Based on above analysis, it is concluded that the proposed unit cell has the ability of controlling x/y-polarized wave independently.

As we all know, the refracted wave will always deflect to the phase delay direction according to the general refraction law [3] as described in Eq. (16):


where φis the phase discontinuity as the local position on the metasurface, θt(θi) is the refracted (incident) angle of the EM waves, nt(ni) is the refractive index of the transmissive (incident) medium, and λis the wavelength. To simplify the analysis, /dxcan be denoted as 2π/np, where nis the number of the unit cell arranged along xdirection and pis the periodicity of the unit cell. In the design, the unit cell is normally illuminated by EM wave in the free space; thus θi and nt are denoted by 0° and 1, respectively. Thus the refraction angle θt can be depicted in Eq. (17):


To verify the performance of manipulating the x/y-polarized wave independently, one-dimensional metasurface with inverse linear phase gradient along xdirection for x/y-polarized wave has been proposed in Figure 17. The proposed supercell is composed of six unit cells with the parameters demonstrated in Table 1. Phase gradients are assigned to +60° to −60° for x/y-polarized incident plane wave, respectively. Φxand Φyin Table 1 represent the phase response for x/y-polarized incident waves.

Index n123456

Table 1.

The sizes and absolute phase shifts of the six distributed unit cells.

4 × 16 supercells are fixed as Figure 18a has shown. The supercell is perpendicularly illuminated by plane wave along zdirection in CST Microwave Studio. And open (add space) boundary condition is set along all directions.

Figure 18.

(a) The supercells; (b) the designed one-dimensional phase gradient metasurface; and (c) the farfield results.

Based on Eq. (17), the refracted angles for x/y-polarized incident wave can be calculated as 54.4°. And the refracted wave will deflect to −x/+xdirection, respectively. The 3D farfields are calculated as shown in Figure 18a. Beam 2 and beam 1 are calculated under x/y-polarized plane wave illumination, respectively. To clearly show the refracted angles for x/y-polarized waves, the normalized farfield patterns in polar are depicted in Figure 18b. The simulated refracted angles are in good accordance with theoretic ones calculated by Eq. (17). Therefore, a conclusion can be drawn that the phases of x/y-polarized incident waves can be manipulated by axand ay, respectively.

2.3 Design of multifunctional transmission PGMS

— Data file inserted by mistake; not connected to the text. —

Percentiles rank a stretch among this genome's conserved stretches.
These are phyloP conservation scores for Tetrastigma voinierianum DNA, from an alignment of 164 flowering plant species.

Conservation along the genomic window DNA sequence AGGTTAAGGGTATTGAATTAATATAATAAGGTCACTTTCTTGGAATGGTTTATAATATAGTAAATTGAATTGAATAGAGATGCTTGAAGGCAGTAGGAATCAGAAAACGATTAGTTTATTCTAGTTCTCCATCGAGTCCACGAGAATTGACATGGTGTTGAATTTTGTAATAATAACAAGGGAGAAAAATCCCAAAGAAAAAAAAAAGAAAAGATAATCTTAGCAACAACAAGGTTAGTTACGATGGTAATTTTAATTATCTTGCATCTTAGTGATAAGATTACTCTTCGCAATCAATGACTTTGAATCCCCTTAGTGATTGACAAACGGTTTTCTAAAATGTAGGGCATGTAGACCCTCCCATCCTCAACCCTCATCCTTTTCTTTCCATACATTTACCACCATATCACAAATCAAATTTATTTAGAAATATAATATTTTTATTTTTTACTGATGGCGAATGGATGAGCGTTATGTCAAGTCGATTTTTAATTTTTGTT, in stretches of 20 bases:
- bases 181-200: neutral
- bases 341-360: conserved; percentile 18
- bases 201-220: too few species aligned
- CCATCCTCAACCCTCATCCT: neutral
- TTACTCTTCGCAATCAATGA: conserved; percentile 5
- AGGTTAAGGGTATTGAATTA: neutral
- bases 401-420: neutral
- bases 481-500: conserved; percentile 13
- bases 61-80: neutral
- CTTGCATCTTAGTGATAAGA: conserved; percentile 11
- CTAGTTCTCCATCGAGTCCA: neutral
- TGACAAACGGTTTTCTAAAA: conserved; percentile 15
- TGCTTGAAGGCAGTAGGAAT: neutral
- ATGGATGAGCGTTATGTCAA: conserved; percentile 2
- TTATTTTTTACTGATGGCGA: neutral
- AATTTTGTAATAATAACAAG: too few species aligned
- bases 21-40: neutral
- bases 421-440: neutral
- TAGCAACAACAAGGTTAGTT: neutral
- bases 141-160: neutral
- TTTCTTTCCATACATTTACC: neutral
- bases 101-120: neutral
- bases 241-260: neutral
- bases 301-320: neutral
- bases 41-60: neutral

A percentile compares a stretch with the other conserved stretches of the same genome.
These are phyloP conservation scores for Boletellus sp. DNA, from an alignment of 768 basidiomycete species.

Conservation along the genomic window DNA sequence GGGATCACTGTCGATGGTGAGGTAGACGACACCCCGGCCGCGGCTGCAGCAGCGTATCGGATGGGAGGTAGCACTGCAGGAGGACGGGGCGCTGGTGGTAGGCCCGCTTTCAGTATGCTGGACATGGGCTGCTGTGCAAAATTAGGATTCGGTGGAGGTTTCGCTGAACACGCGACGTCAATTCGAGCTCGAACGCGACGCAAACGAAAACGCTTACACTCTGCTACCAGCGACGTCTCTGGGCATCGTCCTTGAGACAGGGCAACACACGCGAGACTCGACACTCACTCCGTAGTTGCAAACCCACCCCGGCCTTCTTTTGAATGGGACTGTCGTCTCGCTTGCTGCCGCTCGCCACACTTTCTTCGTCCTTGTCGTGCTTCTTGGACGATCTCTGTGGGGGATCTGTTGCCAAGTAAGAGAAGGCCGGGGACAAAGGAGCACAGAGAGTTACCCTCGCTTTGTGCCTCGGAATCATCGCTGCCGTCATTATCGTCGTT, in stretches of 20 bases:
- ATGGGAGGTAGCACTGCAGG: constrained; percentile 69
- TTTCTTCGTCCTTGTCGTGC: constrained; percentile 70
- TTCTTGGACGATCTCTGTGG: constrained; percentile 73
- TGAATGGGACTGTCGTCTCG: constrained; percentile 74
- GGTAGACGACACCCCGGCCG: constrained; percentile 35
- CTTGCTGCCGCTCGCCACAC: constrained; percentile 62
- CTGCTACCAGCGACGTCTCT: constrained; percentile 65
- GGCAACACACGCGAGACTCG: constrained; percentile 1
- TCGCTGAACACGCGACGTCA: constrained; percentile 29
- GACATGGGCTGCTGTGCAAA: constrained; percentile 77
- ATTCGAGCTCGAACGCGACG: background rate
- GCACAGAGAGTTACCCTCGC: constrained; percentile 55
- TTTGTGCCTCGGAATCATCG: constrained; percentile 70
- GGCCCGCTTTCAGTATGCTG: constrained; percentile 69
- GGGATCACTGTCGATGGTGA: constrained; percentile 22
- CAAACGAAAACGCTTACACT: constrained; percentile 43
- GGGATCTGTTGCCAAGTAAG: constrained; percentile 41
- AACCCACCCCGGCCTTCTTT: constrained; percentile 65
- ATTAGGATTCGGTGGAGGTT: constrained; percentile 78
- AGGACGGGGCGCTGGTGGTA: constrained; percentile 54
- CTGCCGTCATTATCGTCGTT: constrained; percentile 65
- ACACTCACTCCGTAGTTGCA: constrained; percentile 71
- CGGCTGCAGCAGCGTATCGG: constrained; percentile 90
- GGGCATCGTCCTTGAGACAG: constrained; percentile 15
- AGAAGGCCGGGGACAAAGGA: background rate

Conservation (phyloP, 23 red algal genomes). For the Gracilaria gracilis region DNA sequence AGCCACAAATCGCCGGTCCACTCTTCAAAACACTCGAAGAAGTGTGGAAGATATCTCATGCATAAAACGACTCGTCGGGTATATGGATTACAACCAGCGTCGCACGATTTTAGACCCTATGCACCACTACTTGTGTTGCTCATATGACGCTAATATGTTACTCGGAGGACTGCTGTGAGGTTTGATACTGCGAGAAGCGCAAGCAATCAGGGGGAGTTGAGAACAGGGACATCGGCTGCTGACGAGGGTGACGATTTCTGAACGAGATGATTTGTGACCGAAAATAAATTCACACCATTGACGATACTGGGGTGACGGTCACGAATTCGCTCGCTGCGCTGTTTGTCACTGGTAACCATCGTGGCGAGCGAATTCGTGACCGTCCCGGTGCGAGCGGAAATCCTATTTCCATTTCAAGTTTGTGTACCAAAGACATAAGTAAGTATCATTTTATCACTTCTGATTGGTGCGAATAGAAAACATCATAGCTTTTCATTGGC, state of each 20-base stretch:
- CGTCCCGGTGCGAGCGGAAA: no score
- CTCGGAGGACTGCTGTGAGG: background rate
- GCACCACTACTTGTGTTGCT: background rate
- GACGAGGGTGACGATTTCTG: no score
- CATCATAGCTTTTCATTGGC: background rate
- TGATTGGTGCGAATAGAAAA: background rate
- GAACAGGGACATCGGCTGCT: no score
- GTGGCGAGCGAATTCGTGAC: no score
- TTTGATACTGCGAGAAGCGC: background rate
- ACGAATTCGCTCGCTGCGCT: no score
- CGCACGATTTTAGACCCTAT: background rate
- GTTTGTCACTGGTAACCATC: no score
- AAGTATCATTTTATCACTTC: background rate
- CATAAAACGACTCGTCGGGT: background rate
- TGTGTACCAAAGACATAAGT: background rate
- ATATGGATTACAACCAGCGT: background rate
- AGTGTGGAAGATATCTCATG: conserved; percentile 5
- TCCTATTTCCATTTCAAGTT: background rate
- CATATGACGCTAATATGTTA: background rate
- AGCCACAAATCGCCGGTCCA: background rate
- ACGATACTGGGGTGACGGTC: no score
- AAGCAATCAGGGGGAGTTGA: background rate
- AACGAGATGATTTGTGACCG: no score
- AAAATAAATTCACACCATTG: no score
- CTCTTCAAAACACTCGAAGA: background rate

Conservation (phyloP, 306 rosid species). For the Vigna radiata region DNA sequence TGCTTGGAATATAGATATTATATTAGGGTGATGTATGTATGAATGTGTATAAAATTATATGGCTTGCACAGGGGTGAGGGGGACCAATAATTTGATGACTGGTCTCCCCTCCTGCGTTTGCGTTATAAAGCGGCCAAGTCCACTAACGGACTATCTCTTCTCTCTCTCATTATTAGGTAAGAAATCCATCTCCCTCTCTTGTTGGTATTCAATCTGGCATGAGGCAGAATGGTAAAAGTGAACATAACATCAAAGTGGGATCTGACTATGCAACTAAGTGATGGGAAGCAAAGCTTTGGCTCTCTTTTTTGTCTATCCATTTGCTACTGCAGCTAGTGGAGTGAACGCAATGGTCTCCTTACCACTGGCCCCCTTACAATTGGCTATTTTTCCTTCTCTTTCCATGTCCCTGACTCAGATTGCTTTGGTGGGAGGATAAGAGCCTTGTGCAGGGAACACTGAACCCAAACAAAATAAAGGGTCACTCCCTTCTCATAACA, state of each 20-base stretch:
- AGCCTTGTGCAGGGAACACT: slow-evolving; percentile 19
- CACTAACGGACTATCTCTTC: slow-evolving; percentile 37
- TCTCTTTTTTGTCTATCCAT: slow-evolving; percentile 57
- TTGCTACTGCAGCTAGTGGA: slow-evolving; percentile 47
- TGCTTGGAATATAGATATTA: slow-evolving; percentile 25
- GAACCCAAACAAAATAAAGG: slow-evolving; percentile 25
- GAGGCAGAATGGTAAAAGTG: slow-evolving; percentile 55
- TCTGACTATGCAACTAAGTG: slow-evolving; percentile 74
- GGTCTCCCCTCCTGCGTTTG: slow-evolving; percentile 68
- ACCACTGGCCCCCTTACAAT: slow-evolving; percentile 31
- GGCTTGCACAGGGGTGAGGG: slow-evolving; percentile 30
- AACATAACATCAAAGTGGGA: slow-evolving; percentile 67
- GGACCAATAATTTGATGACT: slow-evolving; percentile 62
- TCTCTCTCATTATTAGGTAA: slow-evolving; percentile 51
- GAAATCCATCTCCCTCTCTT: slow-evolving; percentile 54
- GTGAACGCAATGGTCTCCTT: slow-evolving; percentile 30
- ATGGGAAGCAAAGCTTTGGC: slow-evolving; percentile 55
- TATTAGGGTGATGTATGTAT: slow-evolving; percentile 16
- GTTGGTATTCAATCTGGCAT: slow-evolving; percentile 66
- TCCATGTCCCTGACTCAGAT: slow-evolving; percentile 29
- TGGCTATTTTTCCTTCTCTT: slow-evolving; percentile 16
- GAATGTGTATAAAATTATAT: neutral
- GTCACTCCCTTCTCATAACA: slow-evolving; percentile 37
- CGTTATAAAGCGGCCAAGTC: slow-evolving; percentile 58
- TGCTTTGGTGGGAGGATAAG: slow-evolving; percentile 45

Based on above unique property, it is easy to design a hyperbolic phase distribution on the multifunctional metasurface, which has the ability of polarization conversion and gain enhancement.

In order to efficiently convert the incident plane wave into a quasi-spherical wave, the phase φ(m, n) at unit cell location (m, n) should be carefully optimized, yielding the following phase distribution:


where pis periodicity of unit cell and Lis the focal length and mand nare the unit cell positions along xand ydirections, respectively. Moreover, φ(0, 0) represents the phase at the origin unit cell (m = 0, n = 0). It is easy to convert the incident plane wave into quasi-spherical wave using the above metasurface. Moreover, we concentrate on designing a linear-to-circular polarization conversion metasurface according to the theory and unique feature described in the preceding section.

In order to realize the LTC conversion, the transmitted phase for x-polarized incident wave should have a phase difference of 90° with the y-polarized incident wave through each unit cell. In this chapter, we design a LTC conversion metasurface according to Figure 14b. Namely, ArgTxxmnArgTyymn90°should be satisfied, and a RHCP wave can be obtained. For x-polarized incident wave, the phase distribution can be denoted as


For y-polarized incident wave, the phase distribution can be denoted as


To achieve ArgTxxmnArgTyymn90°simply, the phase difference ArgTxx00ArgTyy0090°should be satisfied for x/y-polarized incident waves at origin point φ(0, 0).

Based on above analysis, the multifunctional transmission metasurface is composed of 15 × 15 unit cells. The working frequency and focal length are f = 15 GHz and L = 30 mm, respectively. A patch antenna, operating from 14.5 to 15.3 GHz, is placed on the focal point to be a feed source. By insertion of p = 4.1 mm, λ = 20 mm, L = 30 mm, and Arg(Txx)00 = −704.3° into Eqs. (19) and (20), the phase distribution for the x/ypolarization waves is calculated as Figure 19. Finally, the proposed multifunctional transmission metasurface is depicted in Figure 20a.

Figure 19.

Absolute phase distributions for (a) x polarization and (b) y polarization.

Figure 20.

(a) The multifunctional transmission PGMS and simulated conditions and (b) power field distribution in xoz and yoz planes and power field distribution along z axis.